Journal article

Methylation marks of prenatal exposure to maternal smoking and risk of cancer in adulthood

Pierre-antoine Dugue, Allison Hodge, Ee Ming Wong, Eric Joo, Chol-Hee Jung, John Hopper, Dallas English, Graham Giles, Roger Milne, Melissa Southey



BACKGROUND: Prenatal exposure to maternal smoking is detrimental to child health but its association with risk of cancer has seldom been investigated. Maternal smoking induces widespread and long-lasting DNA methylation changes, which we study here for association with risk of cancer in adulthood. METHODS: Eight prospective case-control studies nested within the Melbourne Collaborative Cohort Study were used to assess associations between maternal-smoking-associated methylation marks in blood and risk of several cancers: breast (n = 406 cases), colorectal (n = 814), gastric (n = 166), kidney (n = 139), lung (n = 327), prostate (n = 847) and urothelial (n = 404) cancer and B-cell lymphoma (n ..

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Awarded by Australian National Health and Medical Research Council (NHMRC)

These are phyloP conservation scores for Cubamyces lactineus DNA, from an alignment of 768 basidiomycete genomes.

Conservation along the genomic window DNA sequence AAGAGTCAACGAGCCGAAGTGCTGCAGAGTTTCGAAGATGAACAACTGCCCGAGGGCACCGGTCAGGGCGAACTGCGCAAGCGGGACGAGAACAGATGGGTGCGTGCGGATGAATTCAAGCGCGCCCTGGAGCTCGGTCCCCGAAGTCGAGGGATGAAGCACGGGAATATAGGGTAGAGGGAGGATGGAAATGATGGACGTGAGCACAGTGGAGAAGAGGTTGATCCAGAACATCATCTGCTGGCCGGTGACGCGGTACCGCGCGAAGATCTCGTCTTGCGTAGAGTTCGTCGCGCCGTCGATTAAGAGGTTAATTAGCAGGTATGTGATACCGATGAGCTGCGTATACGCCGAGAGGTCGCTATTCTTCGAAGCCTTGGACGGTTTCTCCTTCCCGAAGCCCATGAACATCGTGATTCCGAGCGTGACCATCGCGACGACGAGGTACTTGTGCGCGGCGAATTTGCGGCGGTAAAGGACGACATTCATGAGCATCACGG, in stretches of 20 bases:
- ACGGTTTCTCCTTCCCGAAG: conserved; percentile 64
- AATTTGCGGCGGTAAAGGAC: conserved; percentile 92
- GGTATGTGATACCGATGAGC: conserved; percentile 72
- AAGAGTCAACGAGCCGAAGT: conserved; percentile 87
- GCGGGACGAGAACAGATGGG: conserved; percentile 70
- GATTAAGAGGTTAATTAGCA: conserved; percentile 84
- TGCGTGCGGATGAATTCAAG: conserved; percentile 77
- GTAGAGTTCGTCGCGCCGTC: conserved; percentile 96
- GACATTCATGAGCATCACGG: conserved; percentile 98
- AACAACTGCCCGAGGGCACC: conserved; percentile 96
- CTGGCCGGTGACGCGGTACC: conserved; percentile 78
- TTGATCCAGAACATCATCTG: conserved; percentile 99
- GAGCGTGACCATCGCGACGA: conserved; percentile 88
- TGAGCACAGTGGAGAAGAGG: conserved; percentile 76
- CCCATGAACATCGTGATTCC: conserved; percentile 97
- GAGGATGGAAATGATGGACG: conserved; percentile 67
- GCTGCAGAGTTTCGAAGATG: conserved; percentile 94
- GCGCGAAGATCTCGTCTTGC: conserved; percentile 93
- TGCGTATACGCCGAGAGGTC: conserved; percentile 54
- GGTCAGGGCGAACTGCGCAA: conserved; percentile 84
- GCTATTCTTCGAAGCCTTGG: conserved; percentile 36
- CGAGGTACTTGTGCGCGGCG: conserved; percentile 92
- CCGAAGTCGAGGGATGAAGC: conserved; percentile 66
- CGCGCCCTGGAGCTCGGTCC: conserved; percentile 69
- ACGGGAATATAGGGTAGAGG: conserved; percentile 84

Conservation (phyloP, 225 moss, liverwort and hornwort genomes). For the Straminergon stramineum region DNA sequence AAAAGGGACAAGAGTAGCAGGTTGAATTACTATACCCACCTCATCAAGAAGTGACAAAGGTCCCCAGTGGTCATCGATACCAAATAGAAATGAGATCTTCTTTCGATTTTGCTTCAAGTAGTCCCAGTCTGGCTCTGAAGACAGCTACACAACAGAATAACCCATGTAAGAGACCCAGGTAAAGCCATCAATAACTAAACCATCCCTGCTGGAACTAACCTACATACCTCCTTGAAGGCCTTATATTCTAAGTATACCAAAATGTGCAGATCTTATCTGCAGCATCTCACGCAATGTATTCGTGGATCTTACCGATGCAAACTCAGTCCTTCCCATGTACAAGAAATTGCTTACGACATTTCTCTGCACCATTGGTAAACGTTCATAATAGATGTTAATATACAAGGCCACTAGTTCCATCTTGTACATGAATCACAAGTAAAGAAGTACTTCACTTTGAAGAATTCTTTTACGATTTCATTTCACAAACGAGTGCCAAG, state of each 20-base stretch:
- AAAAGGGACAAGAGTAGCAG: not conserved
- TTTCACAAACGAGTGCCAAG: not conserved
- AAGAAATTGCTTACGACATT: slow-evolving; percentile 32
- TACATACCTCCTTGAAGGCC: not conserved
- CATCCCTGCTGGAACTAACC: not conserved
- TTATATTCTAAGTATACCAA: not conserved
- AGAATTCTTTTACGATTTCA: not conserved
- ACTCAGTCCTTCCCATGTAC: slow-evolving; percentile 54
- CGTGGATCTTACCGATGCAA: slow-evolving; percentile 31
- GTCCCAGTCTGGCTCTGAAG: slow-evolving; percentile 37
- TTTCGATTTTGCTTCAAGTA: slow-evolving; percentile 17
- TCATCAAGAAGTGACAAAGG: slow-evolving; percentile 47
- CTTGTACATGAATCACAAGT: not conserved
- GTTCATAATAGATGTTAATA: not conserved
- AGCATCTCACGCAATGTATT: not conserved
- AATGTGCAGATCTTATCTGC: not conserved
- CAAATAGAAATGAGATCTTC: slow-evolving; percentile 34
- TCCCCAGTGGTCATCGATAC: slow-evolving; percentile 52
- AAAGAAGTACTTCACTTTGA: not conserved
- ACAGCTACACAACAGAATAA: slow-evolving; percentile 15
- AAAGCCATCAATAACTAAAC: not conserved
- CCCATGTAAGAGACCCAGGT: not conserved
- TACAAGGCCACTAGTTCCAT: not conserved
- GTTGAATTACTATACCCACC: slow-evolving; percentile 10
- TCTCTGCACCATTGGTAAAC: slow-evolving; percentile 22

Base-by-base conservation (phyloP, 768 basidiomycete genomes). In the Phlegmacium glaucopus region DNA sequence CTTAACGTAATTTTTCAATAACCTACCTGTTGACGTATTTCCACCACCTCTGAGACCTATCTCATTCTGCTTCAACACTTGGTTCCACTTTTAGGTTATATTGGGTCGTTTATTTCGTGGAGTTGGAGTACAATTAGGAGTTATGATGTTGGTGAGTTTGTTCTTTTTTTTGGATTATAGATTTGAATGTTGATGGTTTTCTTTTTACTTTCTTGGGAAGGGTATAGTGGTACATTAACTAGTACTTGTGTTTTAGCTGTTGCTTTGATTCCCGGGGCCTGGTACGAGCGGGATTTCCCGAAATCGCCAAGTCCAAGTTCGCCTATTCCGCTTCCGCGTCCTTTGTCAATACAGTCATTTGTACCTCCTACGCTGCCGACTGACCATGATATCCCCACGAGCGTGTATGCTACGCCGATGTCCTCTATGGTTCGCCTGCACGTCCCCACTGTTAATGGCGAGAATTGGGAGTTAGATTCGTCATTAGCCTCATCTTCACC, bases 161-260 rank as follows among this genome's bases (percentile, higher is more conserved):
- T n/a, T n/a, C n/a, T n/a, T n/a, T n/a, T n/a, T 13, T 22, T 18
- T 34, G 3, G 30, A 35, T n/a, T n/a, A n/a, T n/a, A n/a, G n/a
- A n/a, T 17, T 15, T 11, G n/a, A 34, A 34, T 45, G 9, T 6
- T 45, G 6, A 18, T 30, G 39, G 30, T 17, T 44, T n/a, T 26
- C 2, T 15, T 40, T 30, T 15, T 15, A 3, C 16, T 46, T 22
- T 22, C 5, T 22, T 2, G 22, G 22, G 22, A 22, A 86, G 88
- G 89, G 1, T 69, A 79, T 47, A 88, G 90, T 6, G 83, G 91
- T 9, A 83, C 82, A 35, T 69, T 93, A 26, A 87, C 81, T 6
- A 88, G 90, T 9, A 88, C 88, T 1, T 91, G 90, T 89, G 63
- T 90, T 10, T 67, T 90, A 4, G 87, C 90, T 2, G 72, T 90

Awarded by Australian NHMRC

Awarded by NHMRC

Funding Acknowledgements

This work was supported by the Australian National Health and Medical Research Council (NHMRC) grant 1164455. MCCS cohort recruitment was funded by VicHealth and Cancer Council Victoria. The MCCS was further supported by Australian NHMRC grants 209057, 251553 and 504711 and by infrastructure provided by Cancer Council Victoria. The nested case-control methylation studies were supported by the NHMRC grants 1011618, 1026892, 1027505, 1050198, 1043616 and 1074383. M.C.S. is an NHMRC Senior Research Fellow (1061177).